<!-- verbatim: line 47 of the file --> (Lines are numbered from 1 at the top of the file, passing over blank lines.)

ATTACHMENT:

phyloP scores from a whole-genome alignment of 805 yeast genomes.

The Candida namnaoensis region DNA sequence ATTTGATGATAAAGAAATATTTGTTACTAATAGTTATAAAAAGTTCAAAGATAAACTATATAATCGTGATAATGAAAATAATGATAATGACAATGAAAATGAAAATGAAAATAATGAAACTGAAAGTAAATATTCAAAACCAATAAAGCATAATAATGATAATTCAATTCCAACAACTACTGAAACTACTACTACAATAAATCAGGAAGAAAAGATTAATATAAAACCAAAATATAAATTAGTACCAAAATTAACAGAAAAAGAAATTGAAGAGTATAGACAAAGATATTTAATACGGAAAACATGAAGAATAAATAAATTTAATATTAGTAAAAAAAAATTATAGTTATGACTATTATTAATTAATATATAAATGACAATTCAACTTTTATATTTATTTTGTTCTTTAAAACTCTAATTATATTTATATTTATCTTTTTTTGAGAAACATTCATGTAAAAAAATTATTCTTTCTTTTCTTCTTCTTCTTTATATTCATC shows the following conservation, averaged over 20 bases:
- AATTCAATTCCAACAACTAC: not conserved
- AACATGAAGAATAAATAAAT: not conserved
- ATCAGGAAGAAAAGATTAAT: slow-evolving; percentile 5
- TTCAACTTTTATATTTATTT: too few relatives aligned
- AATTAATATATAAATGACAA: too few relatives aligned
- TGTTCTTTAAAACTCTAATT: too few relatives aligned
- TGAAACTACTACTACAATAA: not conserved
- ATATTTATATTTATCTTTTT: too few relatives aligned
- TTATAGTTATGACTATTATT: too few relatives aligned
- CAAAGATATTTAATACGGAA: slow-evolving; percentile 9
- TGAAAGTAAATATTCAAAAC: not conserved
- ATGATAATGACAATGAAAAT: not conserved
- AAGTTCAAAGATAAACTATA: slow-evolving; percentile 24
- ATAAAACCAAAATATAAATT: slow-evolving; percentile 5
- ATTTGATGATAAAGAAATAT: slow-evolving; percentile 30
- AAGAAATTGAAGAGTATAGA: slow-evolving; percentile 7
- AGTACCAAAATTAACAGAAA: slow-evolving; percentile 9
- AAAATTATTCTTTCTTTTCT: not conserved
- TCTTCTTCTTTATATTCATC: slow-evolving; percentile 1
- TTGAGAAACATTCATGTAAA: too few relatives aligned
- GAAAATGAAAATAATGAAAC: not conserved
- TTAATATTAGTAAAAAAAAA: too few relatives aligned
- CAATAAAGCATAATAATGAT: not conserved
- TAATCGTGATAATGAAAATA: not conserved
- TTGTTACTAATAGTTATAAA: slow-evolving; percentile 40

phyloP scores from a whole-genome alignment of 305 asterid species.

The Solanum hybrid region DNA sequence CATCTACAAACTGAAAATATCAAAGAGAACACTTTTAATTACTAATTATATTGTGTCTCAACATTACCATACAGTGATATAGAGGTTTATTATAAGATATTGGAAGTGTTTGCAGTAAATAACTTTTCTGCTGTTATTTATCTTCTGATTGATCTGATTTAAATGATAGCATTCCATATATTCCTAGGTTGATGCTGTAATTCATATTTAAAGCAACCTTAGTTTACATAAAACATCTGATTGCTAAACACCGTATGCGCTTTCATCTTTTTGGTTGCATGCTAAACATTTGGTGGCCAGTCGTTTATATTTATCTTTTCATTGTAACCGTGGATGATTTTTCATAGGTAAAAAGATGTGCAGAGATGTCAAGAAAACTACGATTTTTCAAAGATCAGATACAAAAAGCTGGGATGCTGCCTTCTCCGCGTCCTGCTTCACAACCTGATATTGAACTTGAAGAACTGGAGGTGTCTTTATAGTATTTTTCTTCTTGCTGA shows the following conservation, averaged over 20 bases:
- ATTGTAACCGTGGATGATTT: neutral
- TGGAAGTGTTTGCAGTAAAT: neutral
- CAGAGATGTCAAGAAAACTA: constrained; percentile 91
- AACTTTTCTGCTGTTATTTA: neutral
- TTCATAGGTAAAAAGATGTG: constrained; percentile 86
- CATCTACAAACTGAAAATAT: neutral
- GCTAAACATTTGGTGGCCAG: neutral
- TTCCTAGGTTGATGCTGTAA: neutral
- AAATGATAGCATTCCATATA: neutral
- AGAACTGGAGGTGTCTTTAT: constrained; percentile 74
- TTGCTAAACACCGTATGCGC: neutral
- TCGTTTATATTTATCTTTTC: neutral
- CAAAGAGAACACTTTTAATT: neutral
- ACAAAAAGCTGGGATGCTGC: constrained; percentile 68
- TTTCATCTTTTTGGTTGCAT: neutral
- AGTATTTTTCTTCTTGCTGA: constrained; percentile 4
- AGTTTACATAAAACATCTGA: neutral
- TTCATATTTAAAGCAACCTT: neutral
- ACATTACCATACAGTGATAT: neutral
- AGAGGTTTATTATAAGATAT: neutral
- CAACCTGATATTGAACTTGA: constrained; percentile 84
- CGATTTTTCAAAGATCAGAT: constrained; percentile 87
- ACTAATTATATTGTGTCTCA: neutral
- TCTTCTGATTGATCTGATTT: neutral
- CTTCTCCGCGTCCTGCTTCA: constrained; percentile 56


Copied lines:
- TTCATATTTAAAGCAACCTT: neutral